Britain has probably produced more low-volume cars than any other nation, but if you want quirky, it’s the French who rule. France is a country that produces mainstream cars that aren’t mainstream, and you need look no further than the Matra-Simca Bagheera for the proof.
The Matra M530 was the predecessor to the Matra-Simca Bagheera. It was Matra’s own project, but had never been a success in terms of sales, partly because its maker didn’t have an established dealer network. Tying up with Simca would fix that problem at a stroke, and it would also give Matra access to a raft of oily bits that could underpin the M530’s successor.
In the early 1970s, mid-engined sports cars were generally out of reach; only the Matra M530 and Lotus Europa were reasonably affordable. But rival companies had latched onto the benefits of sticking the motive power in the middle, which is why Porsche and Fiat introduced the 914 and the X1/9 respectively. Matra did some research and found that those in the market for a small sports car wanted more than two seats, but they also didn’t want a cramped 2+2; the result was a car with three-abreast seating.
The man given the task of designing this new mid-engined three-seater (codenamed Project M550 by its maker) was Jean Toprieux, who widened the M530 by two inches and incorporated a flat floor, so that all occupants could be comfortable. After 11 prototypes had been built and tested, production of the new sports car got under way in March 1973, with customer sales beginning six months later. By the following summer more than 10,000 Bagheeras had been sold across Europe, although in 1975 the Bagheera was named as the most problematic new car by German motoring association ADAC.
Those who test drove the Bagheera loved its handling and roomy cabin, but the fitment of the Simca 1100 Ti’s 1294cc four-cylinder engine guaranteed performance that was embarrassing for a sports car; when CAR magazine drove one of the first Bagheeras, its headline said it all: ‘Sheep in wolf’s clothing’. With just 83bhp and 78lb ft of torque, the Bagheera took a tardy 12.3 seconds to despatch the 0-60mph sprint according to Autocar (Matra-Simca claimed 11.5 seconds), while a 102mph top speed was hardly going to set anyone’s pulse racing. More grunt was definitely needed.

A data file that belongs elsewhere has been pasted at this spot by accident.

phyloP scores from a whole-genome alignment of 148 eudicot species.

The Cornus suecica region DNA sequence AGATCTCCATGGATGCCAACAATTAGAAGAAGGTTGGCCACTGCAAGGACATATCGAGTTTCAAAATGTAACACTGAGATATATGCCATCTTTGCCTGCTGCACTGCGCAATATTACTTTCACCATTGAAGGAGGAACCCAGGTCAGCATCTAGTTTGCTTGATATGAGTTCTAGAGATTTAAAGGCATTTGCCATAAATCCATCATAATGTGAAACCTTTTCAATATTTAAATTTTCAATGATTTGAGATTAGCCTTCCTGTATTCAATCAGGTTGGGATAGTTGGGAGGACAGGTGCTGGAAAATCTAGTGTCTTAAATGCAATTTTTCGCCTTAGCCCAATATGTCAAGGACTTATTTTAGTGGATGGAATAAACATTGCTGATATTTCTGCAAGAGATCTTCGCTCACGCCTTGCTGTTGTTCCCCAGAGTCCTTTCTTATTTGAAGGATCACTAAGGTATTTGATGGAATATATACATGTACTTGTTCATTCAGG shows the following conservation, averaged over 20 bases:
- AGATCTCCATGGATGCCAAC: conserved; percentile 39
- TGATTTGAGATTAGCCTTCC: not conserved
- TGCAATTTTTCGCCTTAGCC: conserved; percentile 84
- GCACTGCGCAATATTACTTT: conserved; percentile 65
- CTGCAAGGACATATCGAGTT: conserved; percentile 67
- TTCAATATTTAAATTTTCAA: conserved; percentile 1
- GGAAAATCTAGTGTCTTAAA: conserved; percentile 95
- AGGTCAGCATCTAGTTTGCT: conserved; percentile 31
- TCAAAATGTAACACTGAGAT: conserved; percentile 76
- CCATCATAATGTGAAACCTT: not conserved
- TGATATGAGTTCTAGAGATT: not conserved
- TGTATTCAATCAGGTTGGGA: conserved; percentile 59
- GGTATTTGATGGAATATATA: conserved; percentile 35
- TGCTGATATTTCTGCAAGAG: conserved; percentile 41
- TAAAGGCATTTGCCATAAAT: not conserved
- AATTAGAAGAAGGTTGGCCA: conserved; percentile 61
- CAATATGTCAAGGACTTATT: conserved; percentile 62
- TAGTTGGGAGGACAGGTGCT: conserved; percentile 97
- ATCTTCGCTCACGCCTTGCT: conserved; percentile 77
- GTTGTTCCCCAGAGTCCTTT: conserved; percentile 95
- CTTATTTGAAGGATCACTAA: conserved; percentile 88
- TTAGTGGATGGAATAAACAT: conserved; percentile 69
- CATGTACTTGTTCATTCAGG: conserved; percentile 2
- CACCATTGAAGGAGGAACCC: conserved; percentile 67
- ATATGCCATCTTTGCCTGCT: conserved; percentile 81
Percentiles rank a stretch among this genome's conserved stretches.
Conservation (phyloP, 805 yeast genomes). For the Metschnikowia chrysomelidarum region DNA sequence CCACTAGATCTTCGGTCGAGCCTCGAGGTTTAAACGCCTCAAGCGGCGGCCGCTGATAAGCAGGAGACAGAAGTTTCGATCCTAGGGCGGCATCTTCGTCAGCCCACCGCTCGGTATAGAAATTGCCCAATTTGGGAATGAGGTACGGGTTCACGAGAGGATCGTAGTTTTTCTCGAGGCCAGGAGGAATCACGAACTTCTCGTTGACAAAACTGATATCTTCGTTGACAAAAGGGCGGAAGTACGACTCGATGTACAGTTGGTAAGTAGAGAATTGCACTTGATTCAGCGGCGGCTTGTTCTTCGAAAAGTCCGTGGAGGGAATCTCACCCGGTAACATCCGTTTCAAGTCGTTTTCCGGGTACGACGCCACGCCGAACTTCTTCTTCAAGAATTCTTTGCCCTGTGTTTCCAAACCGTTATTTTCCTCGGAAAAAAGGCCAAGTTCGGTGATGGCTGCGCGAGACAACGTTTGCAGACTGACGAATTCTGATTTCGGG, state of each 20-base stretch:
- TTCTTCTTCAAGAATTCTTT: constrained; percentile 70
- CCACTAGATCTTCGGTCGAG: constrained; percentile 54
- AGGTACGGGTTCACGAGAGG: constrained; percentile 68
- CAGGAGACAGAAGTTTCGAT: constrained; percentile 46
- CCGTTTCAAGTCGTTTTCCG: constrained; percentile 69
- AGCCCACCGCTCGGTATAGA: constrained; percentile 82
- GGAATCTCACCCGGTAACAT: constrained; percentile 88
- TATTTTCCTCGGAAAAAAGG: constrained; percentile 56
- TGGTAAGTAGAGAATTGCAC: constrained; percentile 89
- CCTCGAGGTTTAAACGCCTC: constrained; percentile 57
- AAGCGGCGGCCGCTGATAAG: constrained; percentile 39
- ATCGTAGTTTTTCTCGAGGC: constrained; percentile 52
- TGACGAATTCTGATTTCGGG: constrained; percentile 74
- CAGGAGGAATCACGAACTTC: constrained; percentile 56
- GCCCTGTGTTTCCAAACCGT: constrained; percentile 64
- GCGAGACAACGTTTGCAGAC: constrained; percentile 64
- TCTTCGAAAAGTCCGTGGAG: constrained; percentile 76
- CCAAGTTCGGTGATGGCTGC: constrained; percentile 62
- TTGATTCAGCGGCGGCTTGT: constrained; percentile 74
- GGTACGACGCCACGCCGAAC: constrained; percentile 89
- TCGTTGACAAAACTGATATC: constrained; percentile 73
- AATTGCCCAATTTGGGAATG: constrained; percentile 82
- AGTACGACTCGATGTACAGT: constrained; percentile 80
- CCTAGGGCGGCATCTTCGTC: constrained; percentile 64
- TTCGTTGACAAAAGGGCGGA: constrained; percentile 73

Matra-Simca responded by introducing the Bagheera S in mid-1975, with a 1442cc four-pot engine rated at 88bhp and 90lb ft of torque. Borrowed from the Chrysler Alpine, this engine offered more low-down torque, while the top speed was boosted to a claimed 115mph. Acceleration was slightly more exciting than before, at 11.6 seconds for the 0-62mph sprint, but it was the steering and handling that made the Bagheera such a delight to drive.
Although some UK magazines tested the 1.3-litre model, official UK imports didn’t start until summer 1976, by which point a mildly facelifted Bagheera S had been introduced. As well as an elongated nose and revised tail panels, there were bigger bumpers and side windows, and it was in this form that selected Chrysler dealers were given the task of selling the left-hand drive-only Bagheera at a hefty £5370; the TR7 and X1/9 were more than £2000 less, and even the TVR 3000M was cheaper. Despite this disadvantage, several hundred Bagheeras were imported and according to the Matra Enthusiasts’ Club UK, at least 65 were converted to right-hand drive at extra cost, by independent company Hodec.
Peugeot took over Chrysler’s European operation in August 1978, and a year later the Bagheera was killed off in the UK. Sales continued for a little bit longer in Europe though, with the cars wearing Talbot-Simca badges instead of Matra-Simca. In 1979 the 1294cc engine was dropped, leaving only the 1442cc unit, now with a five-speed manual gearbox; all previous Bagheeras had featured a four-speed transmission. But the Bagheera was on borrowed time and in April 1980 the final example was made, with production totalling 47,802. That was healthy enough for its maker to introduce a successor, another mid-engined three-seater in the form of the Matra Murena. We’ll tell you all about it next week.